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LETTERS TO EDITOR
Year : 2021  |  Volume : 22  |  Issue : 2  |  Page : 199-200
 

A bougie as a foreign body


Department of Anaesthesia and Critical Care, Safdarjung Hospital, New Delhi, India

Date of Submission11-Oct-2020
Date of Acceptance05-Jan-2021
Date of Web Publication29-Sep-2021

Correspondence Address:
Dr. Mahak Kakkar
Department of Anaesthesia and Critical Care, Safdarjung Hospital, Ansari Nagar, New Delhi
India
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Source of Support: None, Conflict of Interest: None


DOI: 10.4103/TheIAForum.TheIAForum_161_20

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How to cite this article:
Kakkar M, Guria S, Jain S, Bairagi S. A bougie as a foreign body. Indian Anaesth Forum 2021;22:199-200

How to cite this URL:
Kakkar M, Guria S, Jain S, Bairagi S. A bougie as a foreign body. Indian Anaesth Forum [serial online] 2021 [cited 2021 Dec 7];22:199-200. Available from: http://www.theiaforum.org/text.asp?2021/22/2/199/326971




Sir,

Bougies are used for handling difficult airway situations. Rarely, it may break inside the trachea. We report a case of 58-year-old, 140 kg female who was admitted in the intensive care unit with a diagnosis of diabetic ketoacidosis with sepsis and acute respiratory distress syndrome along with obstructive sleep apnea, hypertension, and morbid obesity.

Patient had difficulty in ventilation owing to endotracheal tube blockade (ETT) which was exchanged using a gum elastic bougie. A new endotracheal tube, size 7.0 mm, was railroaded over the bougie after withdrawing the already present ETT. During withdrawal, the bougie fractured, and a part was left inside the patient's airway, though the ventilation was maintained through the new endotracheal tube.

The patient was immediately shifted to emergency operating room for removal of the distal fore. She was monitored with electrocardiogram, noninvasive blood pressure, peripheral oxygen saturation, and end-tidal CO2. She was given injection fentanyl 50 μg and was put on volume control mode ventilation with a positive end-expiratory pressure of 10 cm water. Attempt was done using a pediatric bronchoscope, as size was restricted by the size of ETT in situ. The smaller size forceps failed to grasp the bougie segment because of the relatively larger diameter of bougie and lack of space between the bougie and inner wall of ETT. After multiple failed attempts using ventilating rigid pediatric bronchoscope through forceps, a tracheostomy was performed due to deteriorating ventilation. The visible fractured distal part of bougie [Figure 1]a was removed through the tracheostome [Figure 1]b using surgical forceps. Length of the bougie inside the trachea was measured to be 17.5 cm [Figure 1]c.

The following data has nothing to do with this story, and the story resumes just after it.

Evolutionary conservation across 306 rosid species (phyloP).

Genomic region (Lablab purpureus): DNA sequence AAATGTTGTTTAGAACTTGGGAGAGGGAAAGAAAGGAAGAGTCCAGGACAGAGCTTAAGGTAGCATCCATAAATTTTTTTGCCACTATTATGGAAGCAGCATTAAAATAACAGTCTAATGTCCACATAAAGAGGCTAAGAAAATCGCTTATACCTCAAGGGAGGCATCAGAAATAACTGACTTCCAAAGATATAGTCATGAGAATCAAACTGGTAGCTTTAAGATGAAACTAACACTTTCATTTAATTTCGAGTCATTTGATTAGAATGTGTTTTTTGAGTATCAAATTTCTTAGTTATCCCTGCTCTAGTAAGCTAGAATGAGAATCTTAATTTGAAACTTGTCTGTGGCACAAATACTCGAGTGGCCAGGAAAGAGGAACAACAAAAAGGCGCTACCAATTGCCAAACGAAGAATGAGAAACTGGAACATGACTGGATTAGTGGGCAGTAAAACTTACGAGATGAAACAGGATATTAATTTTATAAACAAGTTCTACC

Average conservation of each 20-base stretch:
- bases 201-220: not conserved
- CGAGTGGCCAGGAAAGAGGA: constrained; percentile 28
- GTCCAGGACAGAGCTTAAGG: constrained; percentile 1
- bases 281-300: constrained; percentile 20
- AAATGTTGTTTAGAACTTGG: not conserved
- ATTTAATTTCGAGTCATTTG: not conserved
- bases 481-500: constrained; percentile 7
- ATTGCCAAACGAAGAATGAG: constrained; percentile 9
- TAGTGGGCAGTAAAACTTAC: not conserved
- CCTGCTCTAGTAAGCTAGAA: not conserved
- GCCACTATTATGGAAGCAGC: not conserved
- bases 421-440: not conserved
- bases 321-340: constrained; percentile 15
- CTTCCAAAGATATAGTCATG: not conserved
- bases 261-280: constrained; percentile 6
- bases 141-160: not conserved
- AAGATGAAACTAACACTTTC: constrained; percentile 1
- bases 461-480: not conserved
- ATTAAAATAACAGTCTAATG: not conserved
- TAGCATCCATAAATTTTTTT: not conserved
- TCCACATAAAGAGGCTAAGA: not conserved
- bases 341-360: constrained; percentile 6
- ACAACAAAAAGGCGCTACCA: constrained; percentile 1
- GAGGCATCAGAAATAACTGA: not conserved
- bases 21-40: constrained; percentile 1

Figure 1: (a) Distal end of bougie visible through the endotracheal tube on video bronchoscope; (b) removal through tracheostome; (c) length of removed bougie – 17.5 cm

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Iatrogenic tracheobronchial foreign bodies are a rare presentation. In our case, a fractured distal segment of bougie was retained inside the patient's airway. Other reports of iatrogenic foreign bodies include ETT stylet, suction catheter tips, ETT fragments, and other catheters.[1],[2] Hambly and Field[3] had reported the use of bougie for tube exchange. A bougie with a straight tip can be used for tube exchange.[4]

The equipments that we use in case of anticipated difficult airway such as a bougie, or airway exchange catheter should be checked for their strength on regular basis. A departmental protocol should be made regarding checking of such equipment so that further mishaps can be avoided. Furthermore, ENT surgeon should always be there for procedures such as these in anticipated difficult airways.

Declaration of patient consent

The authors certify that they have obtained all appropriate patient consent forms. In the form the patient(s) has/have given his/her/their consent for his/her/their images and other clinical information to be reported in the journal. The patients understand that their names and initial s will not be published and due efforts will be made to conceal their identity, but anonymity cannot be guaranteed.

Financial support and sponsorship

Nil.

Conflicts of interest

There are no conflicts of interest.



 
  References Top

1.
Sharma ML, Bhardwaj N, Chari P. Broken metal intubating stylet. Anaesth Intensive Care 1994;22:624.  Back to cited text no. 1
    
2.
Robbins PM. Critical incident with gum elastic bougie. Anaesth Intensive Care 1995;23:654.  Back to cited text no. 2
    
3.
Hambly PR, Field JM. An unusual case for reintubation. Anaesthesia 1995;50:568.  Back to cited text no. 3
    
4.
Dorsch JA, Dorsch SE. Tracheal tube and associated equipment. In: Understanding Anaesthesia Equipment. 5th ed.. Philadelphia: Wolters Kluwer, Lippincott Williams & Wilkins; 2008. p. 605.  Back to cited text no. 4
    


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